HOUSTON, Texas (KTRK) -- At a time when Houstonians should be preparing for Thanksgiving, there is angst being felt across our area as murders and violent crimes continue to rise.
The Houston area recorded the 540th murder of the year on Wednesday, a 21% increase over 2020 cases, according to data from Houston police and the Harris County Sheriff's Office.
Thursday, ABC13's Ted Oberg and Houston Chronicle's Lisa Falkenberg joined forces to get answers to your questions from some of the city and county's top law enforcement officials.
You can watch the entire town hall in the video player above or anywhere you stream Eyewitness News, including Roku, Fire TV and Apple TV.
During our one-hour town hall, we pushed leaders to list all the factors contributing to this trend, and the relationship between crime and changing conditions at the courthouse.
The town hall also focused on concerns related to bond reform, and the jump in the number of people released from jail on multiple felony bonds.
According to the Houston Chronicle, in 2020, 18,796 defendants were charged with new crimes while out on bond, a number that has tripled since 2015.
In the first six months of 2021, the Houston Chronicle also found 141 cases, including 31 violent felonies, where defendants were allowed to pay less than 10 percent of their bond amounts.
Our powerhouse panel for Thursday night's town hall included:
- Alex Bunin, Harris County Public Defender's Office
- Ed Gonzalez, Harris County Sheriff
- George Powell, former Harris County district judge
- Kim Ogg, Harris County District Attorney
- Michael Kubosh, Houston City Council member
Here are some of the questions our panelists answered from viewers during the town hall:
Q: How can we begin to feel safe again when going around in the city? What's being done to try to stop the rising crime rates?
Andrea Thomas, Humble
A: District Attorney Ogg said while efforts are being made to move low-level, nonviolent people out of jail or even removing them from the criminal justice system altogether, more has to be done to keep violent offenders behind bars.
"Most shocking is when offenders commit violations on conditions of their bonds, (and the bonds are) not always revoked," Ogg said. "Our law provides judges have the right to do that."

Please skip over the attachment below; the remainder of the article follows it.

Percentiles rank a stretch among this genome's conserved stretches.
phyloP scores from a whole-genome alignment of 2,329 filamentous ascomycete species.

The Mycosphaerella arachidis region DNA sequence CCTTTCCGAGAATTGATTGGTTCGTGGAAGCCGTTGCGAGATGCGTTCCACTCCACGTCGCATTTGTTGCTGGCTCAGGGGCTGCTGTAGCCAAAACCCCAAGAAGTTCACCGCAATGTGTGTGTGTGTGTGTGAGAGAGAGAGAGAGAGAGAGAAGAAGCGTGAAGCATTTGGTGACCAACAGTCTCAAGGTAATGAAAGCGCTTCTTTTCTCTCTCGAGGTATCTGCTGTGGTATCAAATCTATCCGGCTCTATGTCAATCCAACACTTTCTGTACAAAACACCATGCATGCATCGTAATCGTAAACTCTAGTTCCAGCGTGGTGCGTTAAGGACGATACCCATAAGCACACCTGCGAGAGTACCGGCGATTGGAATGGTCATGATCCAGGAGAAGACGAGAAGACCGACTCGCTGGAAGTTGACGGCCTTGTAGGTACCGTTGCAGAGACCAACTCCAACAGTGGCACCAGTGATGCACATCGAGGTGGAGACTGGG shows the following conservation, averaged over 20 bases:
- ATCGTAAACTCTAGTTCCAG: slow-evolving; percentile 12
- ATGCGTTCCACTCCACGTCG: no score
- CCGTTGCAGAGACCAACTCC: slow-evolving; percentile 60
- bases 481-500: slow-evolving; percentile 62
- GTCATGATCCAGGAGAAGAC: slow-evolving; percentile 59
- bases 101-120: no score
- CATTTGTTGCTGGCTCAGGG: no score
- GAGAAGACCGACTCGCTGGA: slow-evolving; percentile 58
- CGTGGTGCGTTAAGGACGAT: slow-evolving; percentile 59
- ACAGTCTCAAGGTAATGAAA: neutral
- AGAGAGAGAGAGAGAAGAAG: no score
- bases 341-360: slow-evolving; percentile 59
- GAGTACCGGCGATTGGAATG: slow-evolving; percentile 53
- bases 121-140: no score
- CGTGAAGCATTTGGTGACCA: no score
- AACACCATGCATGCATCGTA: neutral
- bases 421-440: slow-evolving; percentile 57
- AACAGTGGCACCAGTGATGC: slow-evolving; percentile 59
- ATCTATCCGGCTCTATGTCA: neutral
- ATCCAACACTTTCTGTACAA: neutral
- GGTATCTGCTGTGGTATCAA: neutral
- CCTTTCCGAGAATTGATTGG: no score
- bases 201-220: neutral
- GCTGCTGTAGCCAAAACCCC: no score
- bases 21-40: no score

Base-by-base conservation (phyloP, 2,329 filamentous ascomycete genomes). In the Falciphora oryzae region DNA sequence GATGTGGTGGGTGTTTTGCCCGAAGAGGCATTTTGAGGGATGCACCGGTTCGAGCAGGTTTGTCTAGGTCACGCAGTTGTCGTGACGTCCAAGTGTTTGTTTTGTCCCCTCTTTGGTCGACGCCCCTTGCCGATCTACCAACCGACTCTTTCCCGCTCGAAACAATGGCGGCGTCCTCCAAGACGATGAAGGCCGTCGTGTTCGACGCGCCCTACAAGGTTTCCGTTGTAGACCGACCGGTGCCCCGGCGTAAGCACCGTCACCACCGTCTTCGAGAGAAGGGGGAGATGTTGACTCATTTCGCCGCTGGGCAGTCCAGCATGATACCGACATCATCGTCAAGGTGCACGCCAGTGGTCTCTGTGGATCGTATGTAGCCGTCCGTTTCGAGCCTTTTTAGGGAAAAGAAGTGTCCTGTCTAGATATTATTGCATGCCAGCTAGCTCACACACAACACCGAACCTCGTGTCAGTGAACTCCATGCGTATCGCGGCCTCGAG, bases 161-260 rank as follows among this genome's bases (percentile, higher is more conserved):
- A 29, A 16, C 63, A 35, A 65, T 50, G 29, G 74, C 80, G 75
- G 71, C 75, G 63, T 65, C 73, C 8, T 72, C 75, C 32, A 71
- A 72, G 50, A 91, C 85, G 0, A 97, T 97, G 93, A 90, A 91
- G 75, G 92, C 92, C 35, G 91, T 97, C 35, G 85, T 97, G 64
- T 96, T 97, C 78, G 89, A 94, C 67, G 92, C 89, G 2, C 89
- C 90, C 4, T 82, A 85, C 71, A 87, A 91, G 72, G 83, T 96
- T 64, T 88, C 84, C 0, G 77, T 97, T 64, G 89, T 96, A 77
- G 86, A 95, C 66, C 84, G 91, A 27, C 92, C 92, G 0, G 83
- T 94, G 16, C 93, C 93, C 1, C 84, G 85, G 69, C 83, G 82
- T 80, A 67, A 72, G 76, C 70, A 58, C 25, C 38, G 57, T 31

Q: When are Houston judges going to consider victims' rights more important than those committing atrocious acts and hold accountable these criminals?
Chris Yardley, Houston
A: "Some of the decisions the public holds the judges accountable for really are beyond their control to make," said Powell, who formerly served on the bench in Harris County. "They know the defendants have rights and they cannot violate those rights. It's very clear in the law, if they are going to remove a bail or provide no bail, raise bail, they need to hear the evidence first."
Bunin, the county's chief public defender, also weighed in on Chris' question.
"In the other situations, (judges) set very high cash bonds, which I think more people are making lately because the fees offered by bail bondsmen have gone down," Bunin said. "You've seen cases recently where people have gotten out on $300,000 bonds, and I've never seen that before."
Q: Why are leaders saying we are reforming our bond system when this is clearly failing and more violent people that belong in jail are being left out?
Wimberley Dean, Houston
A: While Harris County awaits a final ruling on a lawsuit it faces related to misdemeanor bonds, the district attorney said many informal changes have already been made by district judges. The same cannot be said, however, for felony bonds.
"There's been no felony bail reform. I heard a judge talk about it, all that they had done to informally reform bail," Ogg said. "Reform means improvement, everybody's for improvement, but it's got to work. It's not an improvement if the system creates a greater danger than we started with."